I've just purchased a ColorMunki, and thought I'd share my experience with it. I looked at the Spyder equivalents, but from everything I read it seemed that the ColorMunki would do a better job because of the technology it used - if it worked. I say "if it worked" because I read some reviews that were less than glowing about the device. What swung me in the end was the fact that quite a few posts said that the problems had been overcome, and that the ColorMunki support team was very helpful (in fact, that was one of the most consistent comments).
So, it was with some trepidation that I paid $645 for it from PRA Imaging in Perth. It was packaged very well, and everything was in the box - always a good start! The contents consisted of the unit itself, a pouch and weighted straps (used when doing the monitor profiling), a brief instruction manual, and a CD. I read the manual, but because of the way in which the software works I wouldn't have needed to. The first thing that happens when you run the CD is that it goes and downloads the latest software, so you'll need to be ready for a 300Mb+ download. Once that's all installed, you're ready to go.
I did the combined monitor and printer profiling, which is simply about creating separate profiles for your monitor and your printer. My comments here are based on my use of a digital monitor set-up, which I gather is much easier because the software can completely automate everything. If you use a standard monitor connection then you're using analogue settings. I believe that these require more intervention when doing the profiling.
The monitor profiling couldn't have been easier. The first step is to have the device measure the ambient lighting, which is done by holding it next to the monitor for a few seconds. After that, you put it into the pouch and adjust it so it's sitting over a yellow rectangle on the screen. After that it was completely automatic, and took around 5 minutes. Once it's all finished, you can do a Before/After comparison. In my case, while it wasn't dramatic I could certainly see a difference. I should probably say that I had manually calibrated the monitor as best I could, so I was secretly hoping I would be as good as a dedicated device. I wasn't!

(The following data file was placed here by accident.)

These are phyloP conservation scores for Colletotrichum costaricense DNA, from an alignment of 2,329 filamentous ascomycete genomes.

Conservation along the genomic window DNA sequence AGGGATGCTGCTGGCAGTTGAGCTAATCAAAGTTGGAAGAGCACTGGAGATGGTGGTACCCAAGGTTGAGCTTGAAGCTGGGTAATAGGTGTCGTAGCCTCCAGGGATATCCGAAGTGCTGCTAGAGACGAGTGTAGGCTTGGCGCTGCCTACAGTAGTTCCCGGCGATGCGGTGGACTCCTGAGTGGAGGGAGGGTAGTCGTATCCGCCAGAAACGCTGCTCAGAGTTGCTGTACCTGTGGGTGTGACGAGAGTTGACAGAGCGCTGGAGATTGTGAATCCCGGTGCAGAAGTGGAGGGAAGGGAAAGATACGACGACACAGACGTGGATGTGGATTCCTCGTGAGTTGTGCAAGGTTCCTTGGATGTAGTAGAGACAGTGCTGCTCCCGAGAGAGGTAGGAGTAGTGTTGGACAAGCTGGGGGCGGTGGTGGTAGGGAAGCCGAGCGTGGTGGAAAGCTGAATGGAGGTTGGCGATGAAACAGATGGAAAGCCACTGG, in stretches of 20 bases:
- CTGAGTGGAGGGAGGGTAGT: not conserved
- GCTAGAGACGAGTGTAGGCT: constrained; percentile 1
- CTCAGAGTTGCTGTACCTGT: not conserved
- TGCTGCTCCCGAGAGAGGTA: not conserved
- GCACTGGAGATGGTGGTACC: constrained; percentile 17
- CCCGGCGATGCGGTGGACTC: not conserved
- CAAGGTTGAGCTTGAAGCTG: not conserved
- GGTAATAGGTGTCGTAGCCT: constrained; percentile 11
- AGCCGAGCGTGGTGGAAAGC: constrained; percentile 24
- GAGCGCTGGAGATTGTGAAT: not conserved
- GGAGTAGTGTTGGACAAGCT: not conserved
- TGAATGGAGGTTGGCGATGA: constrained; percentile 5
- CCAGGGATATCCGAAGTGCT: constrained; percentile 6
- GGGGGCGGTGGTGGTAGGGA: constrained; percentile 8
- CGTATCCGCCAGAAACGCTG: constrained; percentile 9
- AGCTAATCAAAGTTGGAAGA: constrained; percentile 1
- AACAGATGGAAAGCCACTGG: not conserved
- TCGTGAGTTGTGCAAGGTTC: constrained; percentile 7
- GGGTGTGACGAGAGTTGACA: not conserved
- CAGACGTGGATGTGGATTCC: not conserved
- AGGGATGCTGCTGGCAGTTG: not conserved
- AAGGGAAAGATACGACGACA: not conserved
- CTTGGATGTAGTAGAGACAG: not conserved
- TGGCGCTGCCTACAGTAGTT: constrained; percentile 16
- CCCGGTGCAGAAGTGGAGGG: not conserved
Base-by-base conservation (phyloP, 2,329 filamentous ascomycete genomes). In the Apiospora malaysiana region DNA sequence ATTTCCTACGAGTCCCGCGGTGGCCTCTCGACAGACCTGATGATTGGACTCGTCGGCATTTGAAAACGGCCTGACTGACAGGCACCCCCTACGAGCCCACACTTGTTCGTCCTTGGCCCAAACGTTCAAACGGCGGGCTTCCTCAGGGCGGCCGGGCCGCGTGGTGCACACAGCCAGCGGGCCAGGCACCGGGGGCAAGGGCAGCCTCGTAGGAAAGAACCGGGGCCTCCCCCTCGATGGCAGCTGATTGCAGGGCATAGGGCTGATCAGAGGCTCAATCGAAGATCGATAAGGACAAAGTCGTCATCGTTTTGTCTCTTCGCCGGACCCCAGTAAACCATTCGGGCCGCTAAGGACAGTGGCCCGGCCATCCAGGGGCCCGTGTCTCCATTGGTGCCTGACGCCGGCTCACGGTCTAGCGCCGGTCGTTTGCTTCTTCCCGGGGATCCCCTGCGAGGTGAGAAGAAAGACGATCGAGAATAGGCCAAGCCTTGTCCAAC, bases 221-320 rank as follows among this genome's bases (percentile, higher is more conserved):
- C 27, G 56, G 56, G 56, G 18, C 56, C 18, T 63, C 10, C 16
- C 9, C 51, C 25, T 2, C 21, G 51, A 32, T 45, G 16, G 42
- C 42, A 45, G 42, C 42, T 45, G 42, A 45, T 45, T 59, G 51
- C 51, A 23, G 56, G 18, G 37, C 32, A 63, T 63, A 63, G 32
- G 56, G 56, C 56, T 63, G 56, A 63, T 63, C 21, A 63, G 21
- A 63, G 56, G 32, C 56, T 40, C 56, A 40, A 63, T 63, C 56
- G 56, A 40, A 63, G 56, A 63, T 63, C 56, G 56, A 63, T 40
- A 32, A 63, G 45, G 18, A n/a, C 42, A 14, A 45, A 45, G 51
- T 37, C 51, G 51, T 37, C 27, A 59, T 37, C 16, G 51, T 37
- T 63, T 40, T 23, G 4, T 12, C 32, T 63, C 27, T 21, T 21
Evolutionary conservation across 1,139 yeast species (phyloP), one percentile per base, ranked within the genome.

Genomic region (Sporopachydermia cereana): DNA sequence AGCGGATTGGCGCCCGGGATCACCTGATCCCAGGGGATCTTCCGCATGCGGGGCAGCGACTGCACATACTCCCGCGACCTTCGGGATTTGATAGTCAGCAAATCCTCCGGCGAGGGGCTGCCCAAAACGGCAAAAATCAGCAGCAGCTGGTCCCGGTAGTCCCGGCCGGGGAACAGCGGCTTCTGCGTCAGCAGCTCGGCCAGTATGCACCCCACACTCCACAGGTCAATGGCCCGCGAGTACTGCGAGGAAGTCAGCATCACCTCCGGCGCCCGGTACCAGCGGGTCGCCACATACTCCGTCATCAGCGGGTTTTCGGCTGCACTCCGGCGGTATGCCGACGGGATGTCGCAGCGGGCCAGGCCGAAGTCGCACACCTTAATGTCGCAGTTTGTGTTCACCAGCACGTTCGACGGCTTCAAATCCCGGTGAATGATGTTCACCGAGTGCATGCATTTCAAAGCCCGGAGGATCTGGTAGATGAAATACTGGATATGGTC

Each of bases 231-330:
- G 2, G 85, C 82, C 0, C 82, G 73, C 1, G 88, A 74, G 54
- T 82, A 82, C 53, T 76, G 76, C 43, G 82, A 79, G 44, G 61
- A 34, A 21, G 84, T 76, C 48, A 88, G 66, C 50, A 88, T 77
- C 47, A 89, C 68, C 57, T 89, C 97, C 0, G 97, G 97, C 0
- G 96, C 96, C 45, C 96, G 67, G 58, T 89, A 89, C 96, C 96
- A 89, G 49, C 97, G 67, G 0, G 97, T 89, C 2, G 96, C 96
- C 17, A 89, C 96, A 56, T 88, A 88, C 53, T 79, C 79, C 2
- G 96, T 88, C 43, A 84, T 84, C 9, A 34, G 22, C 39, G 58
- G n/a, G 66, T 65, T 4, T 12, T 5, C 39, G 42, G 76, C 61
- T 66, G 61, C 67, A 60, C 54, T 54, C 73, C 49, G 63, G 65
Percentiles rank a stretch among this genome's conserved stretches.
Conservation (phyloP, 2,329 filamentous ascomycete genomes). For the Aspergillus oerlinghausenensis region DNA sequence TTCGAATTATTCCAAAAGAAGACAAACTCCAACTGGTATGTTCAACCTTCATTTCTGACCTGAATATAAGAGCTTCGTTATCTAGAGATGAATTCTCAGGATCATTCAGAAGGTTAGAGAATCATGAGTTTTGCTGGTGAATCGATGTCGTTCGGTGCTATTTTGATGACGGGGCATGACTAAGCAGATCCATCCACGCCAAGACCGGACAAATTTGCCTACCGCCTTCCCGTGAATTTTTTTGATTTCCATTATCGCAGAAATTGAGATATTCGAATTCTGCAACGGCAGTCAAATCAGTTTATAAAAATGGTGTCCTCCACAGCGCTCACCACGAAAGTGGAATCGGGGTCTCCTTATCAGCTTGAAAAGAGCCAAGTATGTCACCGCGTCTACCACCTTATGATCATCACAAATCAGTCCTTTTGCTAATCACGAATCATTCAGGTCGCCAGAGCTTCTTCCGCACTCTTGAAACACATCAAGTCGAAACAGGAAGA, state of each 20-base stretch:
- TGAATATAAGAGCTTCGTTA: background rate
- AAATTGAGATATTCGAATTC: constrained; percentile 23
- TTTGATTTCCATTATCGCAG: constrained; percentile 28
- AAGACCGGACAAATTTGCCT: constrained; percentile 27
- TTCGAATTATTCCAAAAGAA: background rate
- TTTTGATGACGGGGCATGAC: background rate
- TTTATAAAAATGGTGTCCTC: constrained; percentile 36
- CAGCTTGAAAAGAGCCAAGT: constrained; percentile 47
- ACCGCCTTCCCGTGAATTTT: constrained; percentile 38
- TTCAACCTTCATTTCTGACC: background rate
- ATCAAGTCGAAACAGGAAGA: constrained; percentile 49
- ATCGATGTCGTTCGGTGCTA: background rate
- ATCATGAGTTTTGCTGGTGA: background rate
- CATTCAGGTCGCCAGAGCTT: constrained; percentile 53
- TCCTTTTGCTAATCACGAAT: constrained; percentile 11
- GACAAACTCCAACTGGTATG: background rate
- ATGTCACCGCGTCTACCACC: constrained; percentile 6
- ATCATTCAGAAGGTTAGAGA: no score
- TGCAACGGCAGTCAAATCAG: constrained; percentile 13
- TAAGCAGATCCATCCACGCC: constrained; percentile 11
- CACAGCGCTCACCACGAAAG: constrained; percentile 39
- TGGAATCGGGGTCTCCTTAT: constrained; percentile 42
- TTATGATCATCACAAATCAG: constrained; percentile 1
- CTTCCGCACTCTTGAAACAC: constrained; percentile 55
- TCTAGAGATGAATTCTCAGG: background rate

I then profiled my printer. It's worth keeping in mind that this process should be performed for each type of paper you use, so this is potentially the most time consuming part. The first step is to have the software print a test page, which then is allowed to dry. The software includes a 10-minute countdown, but you can skip that time if you want to. You then 'scan' the strips on the test page, and the software then makes some adjustments and prints a second test page - which you should also allow to dry. Once the strips from the second page are scanned in, the software generates an ICM profile for the particular paper you're using. If you have compatible software (such as CS4 etc.) it will also transfer the printer ICM information to them. Again, there was a noticeable improvement in printed photographs.
So, this was a completely painless process that ran flawlessly from start to finish. I didn't encounter any of the problems mentioned in the reviews I read, so I can only presume that ColorMunki has been very responsive to them and fixed them all. I guess that's the advantage of forcing people to download the latest version of the software at installation. I haven't yet tried the colour matching (where you can capture the colour of an object and match it in your editing software), but I'll post a review on that aspect when I get around to it.
Would I recommend it? Well, I need to be careful because I really don't have any experience with something like the Spyder. However, because it ran flawlessly and apparently uses superior technology I would definitely recommend it if you're interested in what it has to offer. If you only want monitor profiling, then it's probably a bit of overkill - but I like to know that my monitor is calibrated AND matches my printer, and that if I need to capture a particular colour then I can. It will also calibrate projectors, but that was something I didn't try and probably won't.
Feel free to ask any questions you might have and I'll try to answer them.